Internet service providers like to make a lot of claims about upload and download speeds when you sign up, but do you ever wonder how those numbers compare to the speeds you’re actually getting once the connection is set up?
These alternative browser-based speed tests will help you determine your upload and download speeds, as well as identify other issues with your network such as packet loss, latency issues, or physical connection problems. There are a number of factors involved in deciding which speed test results you should take seriously, and which might be hokum. These tests specifically performed better than a lot of others, offering multiple test server locations, more detailed connection information and comparison tools, and better-designed user interface than some of the more basic tests.
Speedof.me is an HTML5-based speed test that’s lightweight and designed to replicate real-world browsing and downloading conditions by requesting a series of files in increasing size and recording the speed at which they’re downloaded. Not only does the site display a graph of speeds achieved in real-time, but also allows you to track your results against previous tests. Rather than selecting a location, the website calculates the quickest and most reliable server from 38 available servers, 16 of which are in North America, and all files are downloaded and uploaded in sequence–rather than simultaneously–to imitate real internet browsing conditions.
If you’re looking for a test that’s comparative and comprehensive, TestMy.net runs a series of tests with different sized files and different connections to try and get the best idea of your general connection speed. When it’s done, the results show your speed as rated against other recent users, so you can get a good idea of where you stand. It also displays a graph with your connection over time, so you can see if you had trouble sustaining a good connection the whole time. If all these numbers are a little unfamiliar to you, there’s also plenty of documentation and easy to understand guides that can help you identify exactly what the problem is with your internet connection.
Ookla’s bandwidth diagnostic software shows up on a number of the other speed test sites listed here, but the most full-featured iteration of the test is on Speedtest.net, which is owned by Ookla. With access to over 2,500 different test servers, physical location is less likely to distort the results, and it will quickly return upload and download speed, latency, and packet loss. You can fill out a survey after the test, answering questions about the claimed speed of your ISP and monthly connection costs, which allows Ookla to amass an impressive database of consumer connection information, which can be viewed and broken down by region on their NetIndex site, allowing you to compare your speeds to others around you, or who share your service provider. The site uses a flash-based applet, but it’s lightweight and didn’t seem to have a noticeable impact on testing speeds.
VisualWare’s Myspeed internet test isn’t the definition of user-friendly, but it is a powerful, fast, and detailed tool for more than just measuring how fast you can download that new video game or stream a movie. The test provides a wide range of data not included in other tests listed here, including network consistency percentages, latency, jitter, round trip time, TCP settings, and even a margin of error for its own timing so you know if data didn’t quite get recorded correctly. Myspeed’s site also allows you to check for network performance based on different tasks, like using VOIP and video services, or to check for firewall settings and potential issues. There isn’t a lot of information here, so VisualWare’s Myspeed is recommended for more advanced users.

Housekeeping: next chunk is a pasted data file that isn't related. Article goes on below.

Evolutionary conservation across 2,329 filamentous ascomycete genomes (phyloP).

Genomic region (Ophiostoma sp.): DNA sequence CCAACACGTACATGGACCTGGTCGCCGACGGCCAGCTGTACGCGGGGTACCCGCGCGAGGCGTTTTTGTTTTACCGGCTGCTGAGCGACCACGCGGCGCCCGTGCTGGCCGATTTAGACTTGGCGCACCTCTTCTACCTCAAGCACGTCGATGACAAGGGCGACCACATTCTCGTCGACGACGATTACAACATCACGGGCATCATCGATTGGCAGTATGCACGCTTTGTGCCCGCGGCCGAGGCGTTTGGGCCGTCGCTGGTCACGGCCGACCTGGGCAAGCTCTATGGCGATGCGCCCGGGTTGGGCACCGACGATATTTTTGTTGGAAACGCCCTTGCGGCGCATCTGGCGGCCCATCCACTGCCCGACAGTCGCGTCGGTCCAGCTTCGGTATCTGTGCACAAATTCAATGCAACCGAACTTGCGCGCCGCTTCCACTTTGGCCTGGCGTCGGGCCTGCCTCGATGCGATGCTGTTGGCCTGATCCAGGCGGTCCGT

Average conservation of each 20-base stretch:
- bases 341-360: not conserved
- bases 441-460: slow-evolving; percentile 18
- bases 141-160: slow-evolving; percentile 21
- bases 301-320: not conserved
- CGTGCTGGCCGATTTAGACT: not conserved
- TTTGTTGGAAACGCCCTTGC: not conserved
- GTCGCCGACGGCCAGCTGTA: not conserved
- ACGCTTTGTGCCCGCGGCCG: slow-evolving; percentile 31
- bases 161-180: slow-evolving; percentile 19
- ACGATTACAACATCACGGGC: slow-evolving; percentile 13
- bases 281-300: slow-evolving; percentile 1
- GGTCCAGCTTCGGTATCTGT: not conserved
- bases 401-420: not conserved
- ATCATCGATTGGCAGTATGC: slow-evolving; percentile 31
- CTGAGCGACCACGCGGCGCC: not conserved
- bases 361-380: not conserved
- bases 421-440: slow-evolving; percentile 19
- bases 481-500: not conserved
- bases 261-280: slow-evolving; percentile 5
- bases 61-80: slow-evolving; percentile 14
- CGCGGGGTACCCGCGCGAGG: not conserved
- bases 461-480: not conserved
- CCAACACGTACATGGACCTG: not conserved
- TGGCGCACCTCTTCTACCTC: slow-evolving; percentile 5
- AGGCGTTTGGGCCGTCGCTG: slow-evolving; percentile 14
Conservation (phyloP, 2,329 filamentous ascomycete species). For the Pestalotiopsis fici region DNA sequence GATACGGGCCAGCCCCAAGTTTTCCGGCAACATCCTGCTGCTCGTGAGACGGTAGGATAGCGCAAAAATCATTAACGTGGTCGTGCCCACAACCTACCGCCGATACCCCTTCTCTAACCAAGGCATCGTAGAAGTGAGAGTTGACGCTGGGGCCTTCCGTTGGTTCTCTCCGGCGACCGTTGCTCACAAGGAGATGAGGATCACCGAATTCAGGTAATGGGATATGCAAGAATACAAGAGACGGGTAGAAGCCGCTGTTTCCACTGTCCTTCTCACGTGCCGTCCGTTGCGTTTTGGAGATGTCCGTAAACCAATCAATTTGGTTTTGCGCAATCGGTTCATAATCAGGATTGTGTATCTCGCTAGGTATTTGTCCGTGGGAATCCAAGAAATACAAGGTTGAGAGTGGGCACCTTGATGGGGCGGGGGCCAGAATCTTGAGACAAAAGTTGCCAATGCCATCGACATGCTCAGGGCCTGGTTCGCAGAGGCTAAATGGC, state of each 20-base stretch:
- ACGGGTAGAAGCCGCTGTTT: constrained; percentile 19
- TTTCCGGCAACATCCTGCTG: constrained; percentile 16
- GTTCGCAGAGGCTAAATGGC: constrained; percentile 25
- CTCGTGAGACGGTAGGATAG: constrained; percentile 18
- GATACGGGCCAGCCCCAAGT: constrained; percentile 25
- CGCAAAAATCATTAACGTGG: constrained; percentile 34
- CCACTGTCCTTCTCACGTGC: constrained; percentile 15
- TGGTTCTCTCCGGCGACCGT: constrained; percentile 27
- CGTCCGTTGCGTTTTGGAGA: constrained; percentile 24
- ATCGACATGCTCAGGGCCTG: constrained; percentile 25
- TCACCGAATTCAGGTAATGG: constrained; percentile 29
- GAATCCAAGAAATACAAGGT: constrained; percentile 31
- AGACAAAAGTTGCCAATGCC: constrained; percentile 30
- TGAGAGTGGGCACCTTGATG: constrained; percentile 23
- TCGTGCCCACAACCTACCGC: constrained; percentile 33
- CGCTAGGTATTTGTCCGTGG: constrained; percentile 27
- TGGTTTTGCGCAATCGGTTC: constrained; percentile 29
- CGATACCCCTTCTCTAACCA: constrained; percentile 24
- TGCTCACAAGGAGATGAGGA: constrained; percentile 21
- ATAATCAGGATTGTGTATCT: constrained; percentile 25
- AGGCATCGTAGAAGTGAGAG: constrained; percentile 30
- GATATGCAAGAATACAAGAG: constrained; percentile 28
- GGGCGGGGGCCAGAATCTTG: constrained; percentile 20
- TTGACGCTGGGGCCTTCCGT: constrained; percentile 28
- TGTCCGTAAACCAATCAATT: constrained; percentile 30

Another HTML5-based speed test, Bandwidth Place pushes aside anything that might get in the way of accurate results, and is lightweight enough to run on a large number of devices. The site has been around since 2002, but in early 2013 adopted the new HTML protocol to expand their compatibility and allow easy access from mobile devices. Server selection is either done by lowest available ping, or you can select specific locations and servers to see how your latency and speeds are affected by distance. In addition to offering Internet speed information, Bandwidth Place also has news about broadband services and offers for more comprehensive connectivity options.
While Ping Test isn’t the most full-featured Internet speed test, it is one of the most appealing from an aesthetics standpoint. Its colorful speedometers and flashy backdrop are flash-based, which may change the nature of the results though. Ping Test returns upload and download speeds after averaging out times from a handful of nearby servers that are automatically chosen. After you get your results, charts will show how your speeds compare to the average speeds of other types of connections, as well as estimated times for uploading and downloading files of various sizes. Ping-test also displays latency, but the number was much higher than the values we got using other tests, which may have to do with the way their server selection works (some tests that attempted to identify my location by IP were unable to do so correctly). If you’re in Europe or Asia, Ping Test offers a localized version, which may be just the trick for those outside North America.
Update 10-14-14: This article was originally published on Dec. 12, 2013 and has been updated for relevancy. Removed ISP-hosted tests and added TestMy.net and Bandwidth Place.